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Why did 100,000 dead bats reportedly fall out of the sky in Australia?
Residents describe the stench of rotting carcasses littering the streets
 
RIP, little guy.
RIP, little guy. (Thinkstock)

While blistering cold continues to punish most of North America, here is your friendly annual reminder that summer is in full swing down in Australia.

Unfortunately for residents of several towns scattered across the north-east state of Queensland, enjoying all that wonderful sunshine may be a bit difficult, especially when surrounded by the rotting, noxious corpses of thousands of dead bats.

Several newspapers report that over the weekend, 100,000 of the winged creatures have seemingly fallen out of the sky, littering trees, yards, and sidewalks with dead or dying animals

The culprit in this case is apparently a scorching summer heat wave, which can wreak havoc on a bat's fragile anatomy. "Anything over 43 degrees Celsius (109 Fahrenheit) and they just fall," says Louis Saunders, a local conservation worker. "It's a horrible, cruel way to die."

The smell is becoming a nuisance for local residents, too.

The Scenic Rim Regional Council, west of Brisbane, has organized rubbish collectors to clear up the carcasses of about 2,000 bats.

Residents near Boonah's Athol Terrace lookout say they have been putting up with the stench of the dead animals for four days.

Hundreds of bats also lie dead in trees and nearby bushes, and are being eaten by maggots.

The council today advised local residents it will not send workers into nearby bushland to collect the remaining bat carcasses, as it could cause further disruption to the nearby colony. [ABC News Australia]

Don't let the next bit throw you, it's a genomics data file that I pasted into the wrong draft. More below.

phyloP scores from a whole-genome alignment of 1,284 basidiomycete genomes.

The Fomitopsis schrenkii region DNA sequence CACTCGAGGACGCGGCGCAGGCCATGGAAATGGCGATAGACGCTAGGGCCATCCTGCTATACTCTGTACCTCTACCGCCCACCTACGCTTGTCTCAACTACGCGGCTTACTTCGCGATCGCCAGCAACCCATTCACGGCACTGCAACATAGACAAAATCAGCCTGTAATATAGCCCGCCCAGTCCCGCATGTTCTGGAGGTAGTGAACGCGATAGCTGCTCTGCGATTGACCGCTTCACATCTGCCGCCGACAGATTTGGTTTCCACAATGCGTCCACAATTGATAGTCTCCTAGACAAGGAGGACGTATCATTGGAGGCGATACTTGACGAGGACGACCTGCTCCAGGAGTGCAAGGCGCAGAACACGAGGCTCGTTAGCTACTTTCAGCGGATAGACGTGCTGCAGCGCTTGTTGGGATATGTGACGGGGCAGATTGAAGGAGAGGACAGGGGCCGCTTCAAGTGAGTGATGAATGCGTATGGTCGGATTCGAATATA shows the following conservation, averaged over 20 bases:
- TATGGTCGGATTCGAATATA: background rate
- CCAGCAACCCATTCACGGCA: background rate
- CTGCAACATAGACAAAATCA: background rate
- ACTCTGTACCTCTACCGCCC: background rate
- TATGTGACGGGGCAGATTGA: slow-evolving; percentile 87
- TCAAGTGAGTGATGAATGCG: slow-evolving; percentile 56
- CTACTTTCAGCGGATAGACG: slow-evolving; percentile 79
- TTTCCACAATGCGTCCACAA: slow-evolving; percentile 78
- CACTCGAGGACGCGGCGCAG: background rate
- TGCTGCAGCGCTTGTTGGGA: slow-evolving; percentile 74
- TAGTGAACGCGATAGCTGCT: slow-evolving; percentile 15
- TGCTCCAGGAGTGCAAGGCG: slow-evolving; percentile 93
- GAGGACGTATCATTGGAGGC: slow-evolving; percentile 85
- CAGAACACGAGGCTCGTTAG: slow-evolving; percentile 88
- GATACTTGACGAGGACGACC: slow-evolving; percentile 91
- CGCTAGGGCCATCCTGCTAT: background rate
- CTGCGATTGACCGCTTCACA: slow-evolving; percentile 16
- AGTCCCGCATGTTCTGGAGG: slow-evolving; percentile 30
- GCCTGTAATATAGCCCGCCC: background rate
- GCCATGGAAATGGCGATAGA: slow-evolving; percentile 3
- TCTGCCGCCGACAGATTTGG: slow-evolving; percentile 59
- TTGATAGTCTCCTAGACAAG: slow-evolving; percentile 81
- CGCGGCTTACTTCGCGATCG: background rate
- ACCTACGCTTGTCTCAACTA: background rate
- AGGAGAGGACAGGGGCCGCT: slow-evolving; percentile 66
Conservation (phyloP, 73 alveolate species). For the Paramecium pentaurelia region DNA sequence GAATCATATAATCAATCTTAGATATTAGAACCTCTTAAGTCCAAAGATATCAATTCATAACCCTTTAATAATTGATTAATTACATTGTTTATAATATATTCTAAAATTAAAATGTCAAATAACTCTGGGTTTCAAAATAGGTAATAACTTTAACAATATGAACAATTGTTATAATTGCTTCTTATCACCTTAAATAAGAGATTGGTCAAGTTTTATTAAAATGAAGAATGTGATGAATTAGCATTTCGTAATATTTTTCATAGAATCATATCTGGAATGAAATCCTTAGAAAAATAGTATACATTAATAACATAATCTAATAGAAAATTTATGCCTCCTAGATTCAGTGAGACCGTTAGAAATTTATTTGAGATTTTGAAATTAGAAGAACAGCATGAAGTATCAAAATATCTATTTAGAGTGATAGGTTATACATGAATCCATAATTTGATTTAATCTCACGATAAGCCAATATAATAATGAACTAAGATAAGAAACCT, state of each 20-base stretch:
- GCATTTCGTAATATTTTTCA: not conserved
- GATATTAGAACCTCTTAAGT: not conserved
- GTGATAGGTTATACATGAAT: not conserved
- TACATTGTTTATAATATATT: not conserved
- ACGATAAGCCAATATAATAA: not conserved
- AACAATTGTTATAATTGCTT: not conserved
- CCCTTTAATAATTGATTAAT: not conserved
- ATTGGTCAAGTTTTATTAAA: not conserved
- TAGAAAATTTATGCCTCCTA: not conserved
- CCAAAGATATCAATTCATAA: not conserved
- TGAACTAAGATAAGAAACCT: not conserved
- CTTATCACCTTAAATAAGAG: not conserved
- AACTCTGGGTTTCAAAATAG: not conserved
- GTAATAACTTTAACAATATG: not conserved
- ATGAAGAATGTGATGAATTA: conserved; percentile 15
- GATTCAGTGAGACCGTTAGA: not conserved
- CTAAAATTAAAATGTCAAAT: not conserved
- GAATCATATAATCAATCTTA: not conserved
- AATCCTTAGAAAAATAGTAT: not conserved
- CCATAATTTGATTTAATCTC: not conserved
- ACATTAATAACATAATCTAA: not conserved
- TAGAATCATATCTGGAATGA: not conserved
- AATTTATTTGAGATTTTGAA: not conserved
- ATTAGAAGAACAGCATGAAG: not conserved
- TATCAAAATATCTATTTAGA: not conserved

Locals are advised not to touch the bats themselves, since scratches or bites can spread diseases like the lyssavirus, which can trigger paralysis and convulsions. One of the 16 patients receiving anti-viral treatment says she was scratched by a still-alive baby bat while she was clearing bat corpses out of a tree with a rake.

One man took footage when he saw over a thousand dead bats in his own backyard:

What's more is that this isn't even the first time the land down under has had a Hitchcockian encounter with thousands of bats ominously dropping dead. Last January, similarly hot temperatures in the south-eastern coastal city of Shoalhaven killed roughly a thousand grey-headed flying foxes, which are an especially vulnerable species.

 
Chris Gayomali is the science and technology editor for TheWeek.com. Sometimes he writes about other stuff. His work has also appeared in TIME, Men's JournalEsquire, and The Atlantic.

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